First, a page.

Trading is all about making informed decisions, keeping emotions at bay. And yet, despite much effort, sentiments do end up affecting not just a single trader’s decisions but also the way the markets move. Investor behaviour has a considerable impact on asset prices and demand for specific financial instruments. Behavioural economics says that investment decisions are highly influenced by risk, emotions and future cash flows.
Trading sentiment refers to the overall attitude of traders towards a particular financial market, asset or instrument. For instance, rising prices usually leads to a bullish trading sentiment, while falling prices would result in bearish sentiments. These sentiments play a vital role for investors, especially those who like to take positions in the opposite direction of the current market trend.
The good news is that there are ways to analyze the mood of the market and the direction the market sentiment is moving in, to help to identify potential opportunities. Here’s a look at some of the key indicators that can help a trader determine market sentiment.
This provides details about how the biggest traders, such as banks, corporations and hedge funds, are positioned and how committed they are to the current trend in the market. If these traders shift their positions, it indicates that the market is going to experience some movement.
This is one of the easiest ways to determine trading sentiment. It involves calculating the average and comparing assets heading to 52 weeks of highs to stocks heading to 52 weeks of lows. If the average direction of the market is close to the highs, then its bullish, and if the average direction of the market is closer to the lows, it is bearish.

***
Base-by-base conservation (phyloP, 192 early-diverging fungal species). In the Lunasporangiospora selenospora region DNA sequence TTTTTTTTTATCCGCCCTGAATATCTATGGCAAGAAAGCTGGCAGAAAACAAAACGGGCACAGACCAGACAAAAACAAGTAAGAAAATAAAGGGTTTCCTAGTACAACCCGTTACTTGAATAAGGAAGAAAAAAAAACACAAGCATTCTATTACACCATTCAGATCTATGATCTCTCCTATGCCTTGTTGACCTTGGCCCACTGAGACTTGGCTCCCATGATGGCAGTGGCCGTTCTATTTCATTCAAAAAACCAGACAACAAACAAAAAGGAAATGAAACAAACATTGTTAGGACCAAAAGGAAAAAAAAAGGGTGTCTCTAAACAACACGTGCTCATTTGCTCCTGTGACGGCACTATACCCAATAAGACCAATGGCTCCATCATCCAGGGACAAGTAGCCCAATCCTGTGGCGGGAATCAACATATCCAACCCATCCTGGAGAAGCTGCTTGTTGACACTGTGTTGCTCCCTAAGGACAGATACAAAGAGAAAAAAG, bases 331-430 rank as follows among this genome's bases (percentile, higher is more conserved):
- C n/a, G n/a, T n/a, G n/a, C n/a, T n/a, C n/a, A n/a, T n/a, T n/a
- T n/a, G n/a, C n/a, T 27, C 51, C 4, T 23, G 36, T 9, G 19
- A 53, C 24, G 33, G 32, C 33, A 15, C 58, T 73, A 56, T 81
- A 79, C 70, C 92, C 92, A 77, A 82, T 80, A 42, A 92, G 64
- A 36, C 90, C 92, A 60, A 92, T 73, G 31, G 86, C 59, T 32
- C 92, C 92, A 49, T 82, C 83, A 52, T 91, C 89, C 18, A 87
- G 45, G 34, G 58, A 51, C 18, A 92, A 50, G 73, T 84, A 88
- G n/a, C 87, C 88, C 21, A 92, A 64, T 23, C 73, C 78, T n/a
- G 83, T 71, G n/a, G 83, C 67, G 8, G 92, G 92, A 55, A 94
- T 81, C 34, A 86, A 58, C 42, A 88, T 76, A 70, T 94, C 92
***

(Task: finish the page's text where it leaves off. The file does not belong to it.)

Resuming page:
In this indicator, the number of put options is divided by the number of call options. If the ratio is above 1, it indicates that more investors believe that the market is going to be bearish. If the ratio is below 1, it indicates that more investors believe the market is going to experience a bullish trend.
Macro-economic factors, such as interest rates, inflation and strength of the overall economy, influence investor behaviour. Studies have proven that inflation and money growth have significant impact on the returns generated from the stock market.
This refers to traders following a common path. If any seasoned trader invests in a particular asset, then others might follow the established trader’s lead and make similar investments. Herding can be based on the inclination of investors towards the same source of information, analysing indicators in similar ways and, therefore, increasing the chances of similar trading decisions. Small markets with low liquidity can also lead to herding, since it isn’t possible to execute trades without following other investors, due to a lack of options.
This depends on two features of investor attitude, stability of the market and high risk leading to high returns, if the trade is successful. Investor decisions are also affected by stability and good governance, and the belief that risks and returns are directly proportional.